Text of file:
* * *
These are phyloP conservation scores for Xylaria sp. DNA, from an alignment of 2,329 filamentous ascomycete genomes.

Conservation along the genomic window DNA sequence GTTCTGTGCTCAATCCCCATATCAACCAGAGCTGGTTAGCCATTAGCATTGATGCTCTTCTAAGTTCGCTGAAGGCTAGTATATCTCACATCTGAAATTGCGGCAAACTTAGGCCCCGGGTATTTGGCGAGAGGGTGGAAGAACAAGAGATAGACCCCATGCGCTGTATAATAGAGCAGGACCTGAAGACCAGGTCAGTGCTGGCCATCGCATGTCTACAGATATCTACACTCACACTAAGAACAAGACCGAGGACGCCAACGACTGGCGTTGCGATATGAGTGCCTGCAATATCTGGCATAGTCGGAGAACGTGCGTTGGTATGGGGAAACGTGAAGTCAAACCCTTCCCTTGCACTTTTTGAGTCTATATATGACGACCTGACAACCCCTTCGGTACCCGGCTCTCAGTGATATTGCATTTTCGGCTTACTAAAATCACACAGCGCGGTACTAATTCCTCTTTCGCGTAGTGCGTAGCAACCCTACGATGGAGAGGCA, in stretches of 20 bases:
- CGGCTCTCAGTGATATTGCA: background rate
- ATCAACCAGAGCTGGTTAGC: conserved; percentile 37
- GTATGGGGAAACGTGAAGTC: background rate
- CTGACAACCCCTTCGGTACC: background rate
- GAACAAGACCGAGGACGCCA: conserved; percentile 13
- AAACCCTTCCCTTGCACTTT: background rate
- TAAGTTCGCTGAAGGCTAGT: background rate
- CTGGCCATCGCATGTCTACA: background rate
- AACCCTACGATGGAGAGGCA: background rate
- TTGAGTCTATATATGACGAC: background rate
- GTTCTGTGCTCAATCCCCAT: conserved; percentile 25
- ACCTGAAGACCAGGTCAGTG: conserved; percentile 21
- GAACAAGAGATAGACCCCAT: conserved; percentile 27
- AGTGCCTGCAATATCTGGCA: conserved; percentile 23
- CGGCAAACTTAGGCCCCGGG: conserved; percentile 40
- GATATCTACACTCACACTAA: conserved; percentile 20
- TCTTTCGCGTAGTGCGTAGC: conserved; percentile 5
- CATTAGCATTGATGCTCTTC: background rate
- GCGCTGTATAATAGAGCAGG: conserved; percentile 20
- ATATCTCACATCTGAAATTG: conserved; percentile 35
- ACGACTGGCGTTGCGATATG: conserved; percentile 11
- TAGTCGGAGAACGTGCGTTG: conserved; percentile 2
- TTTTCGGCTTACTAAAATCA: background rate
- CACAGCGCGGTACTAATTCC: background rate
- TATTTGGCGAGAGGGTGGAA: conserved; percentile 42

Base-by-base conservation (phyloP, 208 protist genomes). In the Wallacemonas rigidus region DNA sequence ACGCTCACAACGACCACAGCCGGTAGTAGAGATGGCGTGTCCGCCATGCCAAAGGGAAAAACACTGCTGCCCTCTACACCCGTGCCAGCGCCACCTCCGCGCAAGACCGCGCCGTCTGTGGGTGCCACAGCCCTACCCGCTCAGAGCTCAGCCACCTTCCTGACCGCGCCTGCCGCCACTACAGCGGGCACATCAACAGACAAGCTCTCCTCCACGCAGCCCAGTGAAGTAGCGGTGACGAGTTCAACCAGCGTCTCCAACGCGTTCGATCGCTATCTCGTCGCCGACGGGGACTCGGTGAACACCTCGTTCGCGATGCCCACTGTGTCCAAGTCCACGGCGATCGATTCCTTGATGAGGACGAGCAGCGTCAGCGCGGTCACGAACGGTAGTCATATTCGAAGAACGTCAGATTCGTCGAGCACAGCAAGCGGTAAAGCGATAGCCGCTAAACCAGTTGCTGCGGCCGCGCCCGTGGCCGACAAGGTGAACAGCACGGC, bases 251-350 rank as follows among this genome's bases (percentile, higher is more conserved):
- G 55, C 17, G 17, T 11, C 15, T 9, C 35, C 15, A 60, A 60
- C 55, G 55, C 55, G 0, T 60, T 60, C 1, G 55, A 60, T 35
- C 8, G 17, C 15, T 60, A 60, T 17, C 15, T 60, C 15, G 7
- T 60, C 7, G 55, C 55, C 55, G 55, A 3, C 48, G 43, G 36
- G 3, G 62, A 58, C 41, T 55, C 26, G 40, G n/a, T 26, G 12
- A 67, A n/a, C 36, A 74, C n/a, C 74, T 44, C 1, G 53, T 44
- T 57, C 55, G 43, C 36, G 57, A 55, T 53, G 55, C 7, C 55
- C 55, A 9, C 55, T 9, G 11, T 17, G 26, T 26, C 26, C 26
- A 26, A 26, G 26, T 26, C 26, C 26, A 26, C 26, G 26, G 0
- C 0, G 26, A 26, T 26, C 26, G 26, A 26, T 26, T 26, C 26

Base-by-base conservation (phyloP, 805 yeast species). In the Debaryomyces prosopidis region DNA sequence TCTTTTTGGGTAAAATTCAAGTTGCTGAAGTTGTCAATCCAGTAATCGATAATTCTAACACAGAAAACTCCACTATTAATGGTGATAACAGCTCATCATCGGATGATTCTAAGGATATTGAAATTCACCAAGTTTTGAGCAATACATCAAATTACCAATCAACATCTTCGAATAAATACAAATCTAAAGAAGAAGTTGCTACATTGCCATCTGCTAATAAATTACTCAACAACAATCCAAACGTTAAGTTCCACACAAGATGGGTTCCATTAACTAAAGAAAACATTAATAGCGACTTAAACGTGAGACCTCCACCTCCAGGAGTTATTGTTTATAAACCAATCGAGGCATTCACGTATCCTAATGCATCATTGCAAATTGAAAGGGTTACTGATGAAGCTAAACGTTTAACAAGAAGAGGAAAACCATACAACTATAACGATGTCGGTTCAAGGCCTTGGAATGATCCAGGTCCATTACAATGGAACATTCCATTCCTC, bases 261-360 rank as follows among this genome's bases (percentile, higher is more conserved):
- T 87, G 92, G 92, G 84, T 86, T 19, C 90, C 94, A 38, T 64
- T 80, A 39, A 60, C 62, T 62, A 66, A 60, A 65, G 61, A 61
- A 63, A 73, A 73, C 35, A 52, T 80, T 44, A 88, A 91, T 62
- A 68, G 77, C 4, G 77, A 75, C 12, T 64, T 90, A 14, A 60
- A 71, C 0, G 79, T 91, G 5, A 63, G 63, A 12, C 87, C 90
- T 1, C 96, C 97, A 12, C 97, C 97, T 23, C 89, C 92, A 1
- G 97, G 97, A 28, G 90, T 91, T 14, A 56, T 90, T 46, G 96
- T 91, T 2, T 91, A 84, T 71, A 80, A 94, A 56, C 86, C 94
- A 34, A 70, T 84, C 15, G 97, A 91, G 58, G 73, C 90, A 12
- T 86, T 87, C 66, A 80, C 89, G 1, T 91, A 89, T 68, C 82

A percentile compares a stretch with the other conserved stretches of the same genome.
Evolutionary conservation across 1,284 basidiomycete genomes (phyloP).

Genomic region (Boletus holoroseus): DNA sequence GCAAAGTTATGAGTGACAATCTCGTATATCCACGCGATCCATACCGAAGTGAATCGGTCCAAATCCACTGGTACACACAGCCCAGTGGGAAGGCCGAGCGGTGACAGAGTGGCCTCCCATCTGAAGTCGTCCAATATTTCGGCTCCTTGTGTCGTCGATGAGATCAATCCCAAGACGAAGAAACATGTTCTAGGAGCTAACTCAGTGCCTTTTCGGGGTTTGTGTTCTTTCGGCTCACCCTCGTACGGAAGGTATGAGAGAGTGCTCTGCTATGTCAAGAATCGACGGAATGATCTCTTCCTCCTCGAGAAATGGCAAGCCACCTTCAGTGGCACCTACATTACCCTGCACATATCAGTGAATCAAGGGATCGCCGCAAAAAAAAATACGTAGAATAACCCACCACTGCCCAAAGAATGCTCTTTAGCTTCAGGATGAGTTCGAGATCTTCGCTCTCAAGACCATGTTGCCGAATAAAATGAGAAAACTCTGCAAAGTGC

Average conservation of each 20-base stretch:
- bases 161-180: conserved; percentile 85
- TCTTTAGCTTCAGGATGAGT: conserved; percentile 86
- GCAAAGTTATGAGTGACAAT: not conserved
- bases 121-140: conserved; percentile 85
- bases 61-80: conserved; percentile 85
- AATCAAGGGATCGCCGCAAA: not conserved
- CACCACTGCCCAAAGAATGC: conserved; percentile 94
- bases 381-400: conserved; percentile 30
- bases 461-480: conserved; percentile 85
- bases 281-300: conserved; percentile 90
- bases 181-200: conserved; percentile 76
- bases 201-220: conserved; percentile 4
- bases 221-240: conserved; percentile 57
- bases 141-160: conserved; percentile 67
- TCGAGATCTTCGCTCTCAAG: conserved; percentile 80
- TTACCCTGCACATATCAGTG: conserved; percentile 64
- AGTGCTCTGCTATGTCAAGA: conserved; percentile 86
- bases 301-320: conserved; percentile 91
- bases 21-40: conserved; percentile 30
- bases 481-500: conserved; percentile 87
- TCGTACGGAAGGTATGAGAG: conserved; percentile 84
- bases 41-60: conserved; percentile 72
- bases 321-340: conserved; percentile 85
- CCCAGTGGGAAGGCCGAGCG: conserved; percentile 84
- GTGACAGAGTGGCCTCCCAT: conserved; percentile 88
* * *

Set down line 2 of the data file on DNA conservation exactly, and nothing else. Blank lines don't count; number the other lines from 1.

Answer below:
Conservation along the genomic window DNA sequence GTTCTGTGCTCAATCCCCATATCAACCAGAGCTGGTTAGCCATTAGCATTGATGCTCTTCTAAGTTCGCTGAAGGCTAGTATATCTCACATCTGAAATTGCGGCAAACTTAGGCCCCGGGTATTTGGCGAGAGGGTGGAAGAACAAGAGATAGACCCCATGCGCTGTATAATAGAGCAGGACCTGAAGACCAGGTCAGTGCTGGCCATCGCATGTCTACAGATATCTACACTCACACTAAGAACAAGACCGAGGACGCCAACGACTGGCGTTGCGATATGAGTGCCTGCAATATCTGGCATAGTCGGAGAACGTGCGTTGGTATGGGGAAACGTGAAGTCAAACCCTTCCCTTGCACTTTTTGAGTCTATATATGACGACCTGACAACCCCTTCGGTACCCGGCTCTCAGTGATATTGCATTTTCGGCTTACTAAAATCACACAGCGCGGTACTAATTCCTCTTTCGCGTAGTGCGTAGCAACCCTACGATGGAGAGGCA, in stretches of 20 bases: